Serial.println(ssid);

  WiFi.begin(ssid, password);

  while (WiFi.status() != WL_CONNECTED) {
    delay(500);
    Serial.print(".");
  }
  /* set led as output to control led on-off */
  pinMode(led, OUTPUT);

  Serial.println("");
  Serial.println("WiFi connected");
  Serial.println("IP address: ");
  Serial.println(WiFi.localIP());

  /* configure the MQTT server with IPaddress and port */
  client.setServer(mqtt_server, 1883);
  /* this receivedCallback function will be invoked 
  when client received subscribed topic */
  client.setCallback(receivedCallback);
}
void loop() {
  /* if client was disconnected then try to reconnect again */
  if (!client.connected()) {
    mqttconnect();
  }
  /* this function will listen for incomming 
  subscribed topic-process-invoke receivedCallback */
  client.loop();
}
Pi code (chatbot.py):
We use variable history to hold the id of Facebook messenger sender while waiting for the response from ESP. This sender id is used in reply() function to send response back to Facebook messenger sender.
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from flask import Flask, request
import requests
import paho.mqtt.publish as publish
import paho.mqtt.client as mqtt
import thread

ACCESS_TOKEN = "your_fb_access token_here";

#hold sender id
history = dict()

set_cmd = 'floor1/room1/led1'
get_cmd = 'floor1/room1/temp1'

#respond to FB messenger
def reply(user_id, msg):
    data = {
        "recipient": {"id": user_id},
        "message": {"text": msg}
    }
    resp = requests.post("https://graph.facebook.com/v2.6/me/messages?access_token=" + ACCESS_TOKEN, json=data)
    print(resp.content)

#MQTT handler
def on_connect(mqttc, obj, flags, rc):
    print("rc: "+str(rc))
def on_message(mqttc, obj, msg):
    print(msg.topic+": "+str(msg.payload))
    if msg.topic in history:
        user_id = history[msg.topic]
  #reply FB messenger
        reply(user_id, msg.payload)
        history.pop(msg.topic, None)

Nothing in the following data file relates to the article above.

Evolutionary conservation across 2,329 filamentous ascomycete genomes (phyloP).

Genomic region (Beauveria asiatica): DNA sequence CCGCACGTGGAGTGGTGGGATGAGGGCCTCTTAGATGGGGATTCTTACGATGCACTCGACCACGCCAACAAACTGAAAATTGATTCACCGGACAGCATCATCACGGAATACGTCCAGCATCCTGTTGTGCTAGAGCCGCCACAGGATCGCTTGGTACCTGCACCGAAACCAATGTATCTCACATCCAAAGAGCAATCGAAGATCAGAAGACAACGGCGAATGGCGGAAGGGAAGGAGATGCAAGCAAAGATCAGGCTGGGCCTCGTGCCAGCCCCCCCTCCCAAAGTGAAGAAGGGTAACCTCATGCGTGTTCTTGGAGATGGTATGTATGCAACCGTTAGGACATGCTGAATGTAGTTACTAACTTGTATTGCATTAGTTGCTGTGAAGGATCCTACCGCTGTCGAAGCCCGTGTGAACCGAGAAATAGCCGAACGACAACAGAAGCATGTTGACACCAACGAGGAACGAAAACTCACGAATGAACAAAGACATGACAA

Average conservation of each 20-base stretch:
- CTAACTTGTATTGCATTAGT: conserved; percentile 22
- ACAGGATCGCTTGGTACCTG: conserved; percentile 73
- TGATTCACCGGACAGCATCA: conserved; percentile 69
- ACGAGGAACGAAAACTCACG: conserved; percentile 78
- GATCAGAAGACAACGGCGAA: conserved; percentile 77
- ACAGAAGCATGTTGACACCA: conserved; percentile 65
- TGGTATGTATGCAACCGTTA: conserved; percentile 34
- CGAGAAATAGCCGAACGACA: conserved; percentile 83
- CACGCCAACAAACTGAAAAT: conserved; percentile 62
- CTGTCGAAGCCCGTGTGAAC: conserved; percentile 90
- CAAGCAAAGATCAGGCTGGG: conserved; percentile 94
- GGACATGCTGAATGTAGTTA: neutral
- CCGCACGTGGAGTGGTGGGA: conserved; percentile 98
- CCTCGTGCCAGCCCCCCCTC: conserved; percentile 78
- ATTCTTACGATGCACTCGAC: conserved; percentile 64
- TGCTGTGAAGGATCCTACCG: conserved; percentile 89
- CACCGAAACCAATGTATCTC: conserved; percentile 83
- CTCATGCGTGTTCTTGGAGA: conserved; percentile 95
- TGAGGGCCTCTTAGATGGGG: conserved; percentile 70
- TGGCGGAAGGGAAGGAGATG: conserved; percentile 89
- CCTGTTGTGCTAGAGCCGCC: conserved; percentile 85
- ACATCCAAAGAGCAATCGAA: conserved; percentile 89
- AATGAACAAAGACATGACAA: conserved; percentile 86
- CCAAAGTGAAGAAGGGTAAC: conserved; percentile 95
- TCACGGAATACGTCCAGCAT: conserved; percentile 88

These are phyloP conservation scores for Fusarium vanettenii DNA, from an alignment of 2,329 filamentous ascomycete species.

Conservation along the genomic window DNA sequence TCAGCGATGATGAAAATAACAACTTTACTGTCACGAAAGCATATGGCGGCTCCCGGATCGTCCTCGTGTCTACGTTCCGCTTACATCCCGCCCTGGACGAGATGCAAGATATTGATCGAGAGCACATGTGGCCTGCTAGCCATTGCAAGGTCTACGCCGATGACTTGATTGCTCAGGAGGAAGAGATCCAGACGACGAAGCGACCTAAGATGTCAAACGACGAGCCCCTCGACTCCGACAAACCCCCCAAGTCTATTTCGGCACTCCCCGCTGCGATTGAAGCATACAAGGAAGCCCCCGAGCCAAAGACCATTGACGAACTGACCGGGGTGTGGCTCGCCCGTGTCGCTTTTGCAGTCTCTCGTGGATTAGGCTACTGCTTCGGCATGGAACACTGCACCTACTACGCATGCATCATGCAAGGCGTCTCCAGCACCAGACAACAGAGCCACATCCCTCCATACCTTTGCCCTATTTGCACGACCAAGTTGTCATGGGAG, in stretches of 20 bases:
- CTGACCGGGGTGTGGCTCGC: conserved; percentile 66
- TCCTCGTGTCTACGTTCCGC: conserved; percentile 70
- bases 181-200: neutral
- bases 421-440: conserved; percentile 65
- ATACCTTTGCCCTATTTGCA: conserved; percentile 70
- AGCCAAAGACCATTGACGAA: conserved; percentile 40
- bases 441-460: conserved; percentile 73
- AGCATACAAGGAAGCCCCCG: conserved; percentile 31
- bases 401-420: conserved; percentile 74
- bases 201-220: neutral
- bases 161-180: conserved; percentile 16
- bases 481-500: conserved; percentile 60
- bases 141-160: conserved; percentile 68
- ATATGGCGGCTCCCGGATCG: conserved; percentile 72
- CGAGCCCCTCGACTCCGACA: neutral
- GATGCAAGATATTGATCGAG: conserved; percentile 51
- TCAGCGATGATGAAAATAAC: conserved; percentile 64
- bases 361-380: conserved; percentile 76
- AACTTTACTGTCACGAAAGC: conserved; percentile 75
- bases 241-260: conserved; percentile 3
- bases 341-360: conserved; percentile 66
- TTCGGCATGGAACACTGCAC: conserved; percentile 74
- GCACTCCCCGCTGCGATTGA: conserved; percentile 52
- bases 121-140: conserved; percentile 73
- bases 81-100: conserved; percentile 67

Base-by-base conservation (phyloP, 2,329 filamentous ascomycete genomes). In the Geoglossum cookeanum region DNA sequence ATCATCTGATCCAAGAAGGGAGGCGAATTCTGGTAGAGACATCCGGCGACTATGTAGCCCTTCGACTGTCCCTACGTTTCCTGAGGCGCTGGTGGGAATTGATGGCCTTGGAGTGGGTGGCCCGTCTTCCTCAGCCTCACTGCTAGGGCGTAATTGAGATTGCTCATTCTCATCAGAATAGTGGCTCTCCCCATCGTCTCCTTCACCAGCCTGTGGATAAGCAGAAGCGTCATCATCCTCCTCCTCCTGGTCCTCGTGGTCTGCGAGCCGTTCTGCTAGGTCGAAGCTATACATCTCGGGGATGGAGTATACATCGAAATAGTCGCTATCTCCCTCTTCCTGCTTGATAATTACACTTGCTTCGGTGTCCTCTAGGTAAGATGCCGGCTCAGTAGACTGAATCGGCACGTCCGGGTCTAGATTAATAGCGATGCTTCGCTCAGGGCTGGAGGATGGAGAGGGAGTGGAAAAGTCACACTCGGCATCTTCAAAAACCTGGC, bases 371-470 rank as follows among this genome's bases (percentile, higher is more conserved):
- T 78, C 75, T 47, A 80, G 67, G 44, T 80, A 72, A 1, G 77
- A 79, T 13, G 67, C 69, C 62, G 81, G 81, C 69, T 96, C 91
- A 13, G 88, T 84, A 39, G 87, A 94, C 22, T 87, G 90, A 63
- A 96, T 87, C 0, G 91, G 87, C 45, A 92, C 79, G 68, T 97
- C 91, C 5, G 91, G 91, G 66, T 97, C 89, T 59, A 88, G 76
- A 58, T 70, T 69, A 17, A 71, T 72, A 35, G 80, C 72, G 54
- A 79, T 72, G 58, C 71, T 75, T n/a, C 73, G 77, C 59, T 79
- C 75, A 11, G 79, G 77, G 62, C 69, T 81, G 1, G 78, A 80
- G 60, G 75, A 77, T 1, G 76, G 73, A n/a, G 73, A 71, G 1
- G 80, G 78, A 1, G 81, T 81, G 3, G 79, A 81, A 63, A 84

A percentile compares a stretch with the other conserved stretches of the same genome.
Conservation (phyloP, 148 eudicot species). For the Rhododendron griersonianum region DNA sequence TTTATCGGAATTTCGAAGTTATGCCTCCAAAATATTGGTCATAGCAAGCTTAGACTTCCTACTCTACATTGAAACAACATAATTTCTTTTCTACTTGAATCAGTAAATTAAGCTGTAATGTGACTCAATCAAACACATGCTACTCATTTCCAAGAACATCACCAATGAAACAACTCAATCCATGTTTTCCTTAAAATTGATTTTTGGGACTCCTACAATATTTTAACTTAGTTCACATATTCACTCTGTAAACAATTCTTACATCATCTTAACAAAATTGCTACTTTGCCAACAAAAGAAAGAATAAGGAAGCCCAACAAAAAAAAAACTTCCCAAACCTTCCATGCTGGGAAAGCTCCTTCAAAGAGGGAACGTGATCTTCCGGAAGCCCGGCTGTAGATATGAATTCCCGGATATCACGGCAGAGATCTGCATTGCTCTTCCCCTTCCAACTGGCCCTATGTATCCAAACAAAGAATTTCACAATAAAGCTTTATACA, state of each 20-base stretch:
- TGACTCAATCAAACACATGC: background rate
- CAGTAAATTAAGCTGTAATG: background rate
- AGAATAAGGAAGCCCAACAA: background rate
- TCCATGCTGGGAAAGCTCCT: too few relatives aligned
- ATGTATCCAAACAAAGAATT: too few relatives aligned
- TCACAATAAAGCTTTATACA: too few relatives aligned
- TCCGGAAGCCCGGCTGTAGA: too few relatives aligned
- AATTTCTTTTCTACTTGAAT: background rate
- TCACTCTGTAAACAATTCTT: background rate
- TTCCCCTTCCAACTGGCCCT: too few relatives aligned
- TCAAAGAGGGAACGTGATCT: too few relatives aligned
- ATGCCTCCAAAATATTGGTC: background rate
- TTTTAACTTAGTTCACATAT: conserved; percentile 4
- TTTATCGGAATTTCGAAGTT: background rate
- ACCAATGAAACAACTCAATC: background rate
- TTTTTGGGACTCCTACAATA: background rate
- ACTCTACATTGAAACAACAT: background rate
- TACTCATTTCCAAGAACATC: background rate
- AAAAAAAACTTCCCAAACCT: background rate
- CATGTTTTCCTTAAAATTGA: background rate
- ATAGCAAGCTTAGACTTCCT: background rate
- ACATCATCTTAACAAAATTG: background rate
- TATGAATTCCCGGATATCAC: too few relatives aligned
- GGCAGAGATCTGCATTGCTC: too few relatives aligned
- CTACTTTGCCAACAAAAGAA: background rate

mqttc = mqtt.Client()
mqttc.on_connect = on_connect
mqttc.on_message = on_message
mqttc.connect("localhost", 1883, 60)
mqttc.subscribe("floor1/#", 0)

#MQTT subscribe thread 
def mqtt_thread( threadName, delay):
   mqttc.loop_forever()
try:
   thread.start_new_thread( mqtt_thread, ("mqtt-thread", 0, ) )
except:
   print "Error: unable to start thread"

#Flask web server instance
app = Flask(__name__)

#handle GET request from Facebook
@app.route('/', methods=['GET'])
def handle_verification():
 if(request.args['hub.challenge'] == 'iotsharing.com'):
  return request.args['hub.challenge']
 else:
  return 'not matched'

#handle POST request from Facebook
@app.route('/', methods=['POST'])
def handle_incoming_messages():
    data = request.json
    print(data)
    sender = data['entry'][0]['messaging'][0]['sender']['id']
    message = data['entry'][0]['messaging'][0]['message']['text']
    print(message)
    if(message.startswith('set')):
        arr = message.split()
        l = len(arr)
        if(l == 3 and set_cmd == arr[1]):
            cmd = arr[1]
            val = '1' if arr[2]=='on' else '0'
            publish.single(cmd, val, hostname="localhost")
   #record command with sender id
            history[cmd+'/res'] = sender
            return 'ok'
    elif(message.startswith('get')):
        arr = message.split()
        l = len(arr)
        if(l == 2 and get_cmd == arr[1]):
            cmd = arr[1]
            publish.single(cmd, '', hostname="localhost")
   #record command with sender id
            history[cmd+'/res'] = sender
            return 'ok'
    reply(sender, 'invalid query')
    return "ok"